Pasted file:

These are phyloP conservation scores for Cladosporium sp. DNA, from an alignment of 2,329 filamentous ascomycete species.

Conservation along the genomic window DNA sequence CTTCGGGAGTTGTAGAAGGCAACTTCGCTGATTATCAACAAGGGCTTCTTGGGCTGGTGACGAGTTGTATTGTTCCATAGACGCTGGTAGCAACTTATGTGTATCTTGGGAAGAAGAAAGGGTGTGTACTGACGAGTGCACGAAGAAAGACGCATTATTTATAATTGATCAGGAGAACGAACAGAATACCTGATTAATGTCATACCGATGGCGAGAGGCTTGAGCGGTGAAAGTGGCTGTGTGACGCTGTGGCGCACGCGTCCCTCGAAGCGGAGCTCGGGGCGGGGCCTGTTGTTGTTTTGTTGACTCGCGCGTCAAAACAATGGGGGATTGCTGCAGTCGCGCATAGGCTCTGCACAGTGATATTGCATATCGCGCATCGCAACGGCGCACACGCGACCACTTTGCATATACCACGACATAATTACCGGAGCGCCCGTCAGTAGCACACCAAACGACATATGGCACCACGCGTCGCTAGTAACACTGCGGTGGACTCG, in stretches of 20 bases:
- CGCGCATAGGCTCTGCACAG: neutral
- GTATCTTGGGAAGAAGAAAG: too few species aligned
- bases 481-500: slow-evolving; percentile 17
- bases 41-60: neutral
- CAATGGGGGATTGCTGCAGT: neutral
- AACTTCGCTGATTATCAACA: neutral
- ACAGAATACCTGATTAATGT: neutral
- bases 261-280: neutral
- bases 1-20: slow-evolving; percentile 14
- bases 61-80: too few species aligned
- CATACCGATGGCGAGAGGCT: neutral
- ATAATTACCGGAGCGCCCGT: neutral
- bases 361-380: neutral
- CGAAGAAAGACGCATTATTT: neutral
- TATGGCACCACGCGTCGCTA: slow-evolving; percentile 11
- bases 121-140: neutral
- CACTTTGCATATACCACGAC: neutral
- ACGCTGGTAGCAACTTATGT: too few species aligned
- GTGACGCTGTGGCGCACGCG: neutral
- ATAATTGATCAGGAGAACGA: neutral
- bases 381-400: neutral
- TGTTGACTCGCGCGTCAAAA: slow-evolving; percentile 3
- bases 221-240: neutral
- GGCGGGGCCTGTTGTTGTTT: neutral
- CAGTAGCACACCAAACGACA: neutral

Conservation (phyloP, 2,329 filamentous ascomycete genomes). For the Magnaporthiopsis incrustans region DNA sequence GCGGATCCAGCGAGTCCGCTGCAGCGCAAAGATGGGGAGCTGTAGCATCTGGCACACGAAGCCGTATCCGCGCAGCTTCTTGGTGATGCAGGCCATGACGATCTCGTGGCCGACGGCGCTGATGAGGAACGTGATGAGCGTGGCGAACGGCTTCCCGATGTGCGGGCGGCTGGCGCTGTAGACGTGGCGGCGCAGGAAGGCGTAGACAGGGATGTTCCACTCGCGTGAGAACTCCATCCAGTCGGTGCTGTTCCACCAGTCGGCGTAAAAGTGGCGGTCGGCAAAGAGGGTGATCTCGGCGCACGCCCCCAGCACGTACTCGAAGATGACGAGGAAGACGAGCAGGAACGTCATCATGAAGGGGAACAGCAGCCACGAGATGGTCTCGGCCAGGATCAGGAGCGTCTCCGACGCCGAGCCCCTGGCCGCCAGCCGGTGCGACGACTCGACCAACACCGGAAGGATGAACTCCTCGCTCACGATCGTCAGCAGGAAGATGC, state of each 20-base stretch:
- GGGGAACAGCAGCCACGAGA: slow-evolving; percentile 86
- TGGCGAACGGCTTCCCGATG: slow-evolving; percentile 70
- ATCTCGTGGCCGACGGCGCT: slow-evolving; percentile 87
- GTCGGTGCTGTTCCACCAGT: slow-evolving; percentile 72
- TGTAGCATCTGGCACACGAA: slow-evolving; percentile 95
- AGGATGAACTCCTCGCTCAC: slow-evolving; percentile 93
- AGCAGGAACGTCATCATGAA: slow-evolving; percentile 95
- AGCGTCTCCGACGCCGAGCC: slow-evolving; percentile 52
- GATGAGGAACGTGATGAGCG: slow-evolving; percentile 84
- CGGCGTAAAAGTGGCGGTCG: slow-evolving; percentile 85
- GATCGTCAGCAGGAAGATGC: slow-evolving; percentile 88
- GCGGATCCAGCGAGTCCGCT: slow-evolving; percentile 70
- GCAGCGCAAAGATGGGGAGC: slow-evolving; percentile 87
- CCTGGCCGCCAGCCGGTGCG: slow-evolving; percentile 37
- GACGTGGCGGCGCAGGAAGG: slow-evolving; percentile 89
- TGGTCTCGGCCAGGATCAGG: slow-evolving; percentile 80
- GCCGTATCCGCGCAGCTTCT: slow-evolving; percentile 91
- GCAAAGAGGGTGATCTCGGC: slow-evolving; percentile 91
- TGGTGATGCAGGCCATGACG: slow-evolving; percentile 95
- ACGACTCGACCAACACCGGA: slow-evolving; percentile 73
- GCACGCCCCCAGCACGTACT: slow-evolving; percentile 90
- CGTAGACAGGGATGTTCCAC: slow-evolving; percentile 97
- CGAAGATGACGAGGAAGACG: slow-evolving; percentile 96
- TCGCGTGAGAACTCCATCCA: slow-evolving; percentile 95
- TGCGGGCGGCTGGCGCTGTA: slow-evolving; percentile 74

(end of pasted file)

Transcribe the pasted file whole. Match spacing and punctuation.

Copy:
These are phyloP conservation scores for Cladosporium sp. DNA, from an alignment of 2,329 filamentous ascomycete species.

Conservation along the genomic window DNA sequence CTTCGGGAGTTGTAGAAGGCAACTTCGCTGATTATCAACAAGGGCTTCTTGGGCTGGTGACGAGTTGTATTGTTCCATAGACGCTGGTAGCAACTTATGTGTATCTTGGGAAGAAGAAAGGGTGTGTACTGACGAGTGCACGAAGAAAGACGCATTATTTATAATTGATCAGGAGAACGAACAGAATACCTGATTAATGTCATACCGATGGCGAGAGGCTTGAGCGGTGAAAGTGGCTGTGTGACGCTGTGGCGCACGCGTCCCTCGAAGCGGAGCTCGGGGCGGGGCCTGTTGTTGTTTTGTTGACTCGCGCGTCAAAACAATGGGGGATTGCTGCAGTCGCGCATAGGCTCTGCACAGTGATATTGCATATCGCGCATCGCAACGGCGCACACGCGACCACTTTGCATATACCACGACATAATTACCGGAGCGCCCGTCAGTAGCACACCAAACGACATATGGCACCACGCGTCGCTAGTAACACTGCGGTGGACTCG, in stretches of 20 bases:
- CGCGCATAGGCTCTGCACAG: neutral
- GTATCTTGGGAAGAAGAAAG: too few species aligned
- bases 481-500: slow-evolving; percentile 17
- bases 41-60: neutral
- CAATGGGGGATTGCTGCAGT: neutral
- AACTTCGCTGATTATCAACA: neutral
- ACAGAATACCTGATTAATGT: neutral
- bases 261-280: neutral
- bases 1-20: slow-evolving; percentile 14
- bases 61-80: too few species aligned
- CATACCGATGGCGAGAGGCT: neutral
- ATAATTACCGGAGCGCCCGT: neutral
- bases 361-380: neutral
- CGAAGAAAGACGCATTATTT: neutral
- TATGGCACCACGCGTCGCTA: slow-evolving; percentile 11
- bases 121-140: neutral
- CACTTTGCATATACCACGAC: neutral
- ACGCTGGTAGCAACTTATGT: too few species aligned
- GTGACGCTGTGGCGCACGCG: neutral
- ATAATTGATCAGGAGAACGA: neutral
- bases 381-400: neutral
- TGTTGACTCGCGCGTCAAAA: slow-evolving; percentile 3
- bases 221-240: neutral
- GGCGGGGCCTGTTGTTGTTT: neutral
- CAGTAGCACACCAAACGACA: neutral

Conservation (phyloP, 2,329 filamentous ascomycete genomes). For the Magnaporthiopsis incrustans region DNA sequence GCGGATCCAGCGAGTCCGCTGCAGCGCAAAGATGGGGAGCTGTAGCATCTGGCACACGAAGCCGTATCCGCGCAGCTTCTTGGTGATGCAGGCCATGACGATCTCGTGGCCGACGGCGCTGATGAGGAACGTGATGAGCGTGGCGAACGGCTTCCCGATGTGCGGGCGGCTGGCGCTGTAGACGTGGCGGCGCAGGAAGGCGTAGACAGGGATGTTCCACTCGCGTGAGAACTCCATCCAGTCGGTGCTGTTCCACCAGTCGGCGTAAAAGTGGCGGTCGGCAAAGAGGGTGATCTCGGCGCACGCCCCCAGCACGTACTCGAAGATGACGAGGAAGACGAGCAGGAACGTCATCATGAAGGGGAACAGCAGCCACGAGATGGTCTCGGCCAGGATCAGGAGCGTCTCCGACGCCGAGCCCCTGGCCGCCAGCCGGTGCGACGACTCGACCAACACCGGAAGGATGAACTCCTCGCTCACGATCGTCAGCAGGAAGATGC, state of each 20-base stretch:
- GGGGAACAGCAGCCACGAGA: slow-evolving; percentile 86
- TGGCGAACGGCTTCCCGATG: slow-evolving; percentile 70
- ATCTCGTGGCCGACGGCGCT: slow-evolving; percentile 87
- GTCGGTGCTGTTCCACCAGT: slow-evolving; percentile 72
- TGTAGCATCTGGCACACGAA: slow-evolving; percentile 95
- AGGATGAACTCCTCGCTCAC: slow-evolving; percentile 93
- AGCAGGAACGTCATCATGAA: slow-evolving; percentile 95
- AGCGTCTCCGACGCCGAGCC: slow-evolving; percentile 52
- GATGAGGAACGTGATGAGCG: slow-evolving; percentile 84
- CGGCGTAAAAGTGGCGGTCG: slow-evolving; percentile 85
- GATCGTCAGCAGGAAGATGC: slow-evolving; percentile 88
- GCGGATCCAGCGAGTCCGCT: slow-evolving; percentile 70
- GCAGCGCAAAGATGGGGAGC: slow-evolving; percentile 87
- CCTGGCCGCCAGCCGGTGCG: slow-evolving; percentile 37
- GACGTGGCGGCGCAGGAAGG: slow-evolving; percentile 89
- TGGTCTCGGCCAGGATCAGG: slow-evolving; percentile 80
- GCCGTATCCGCGCAGCTTCT: slow-evolving; percentile 91
- GCAAAGAGGGTGATCTCGGC: slow-evolving; percentile 91
- TGGTGATGCAGGCCATGACG: slow-evolving; percentile 95
- ACGACTCGACCAACACCGGA: slow-evolving; percentile 73
- GCACGCCCCCAGCACGTACT: slow-evolving; percentile 90
- CGTAGACAGGGATGTTCCAC: slow-evolving; percentile 97
- CGAAGATGACGAGGAAGACG: slow-evolving; percentile 96
- TCGCGTGAGAACTCCATCCA: slow-evolving; percentile 95
- TGCGGGCGGCTGGCGCTGTA: slow-evolving; percentile 74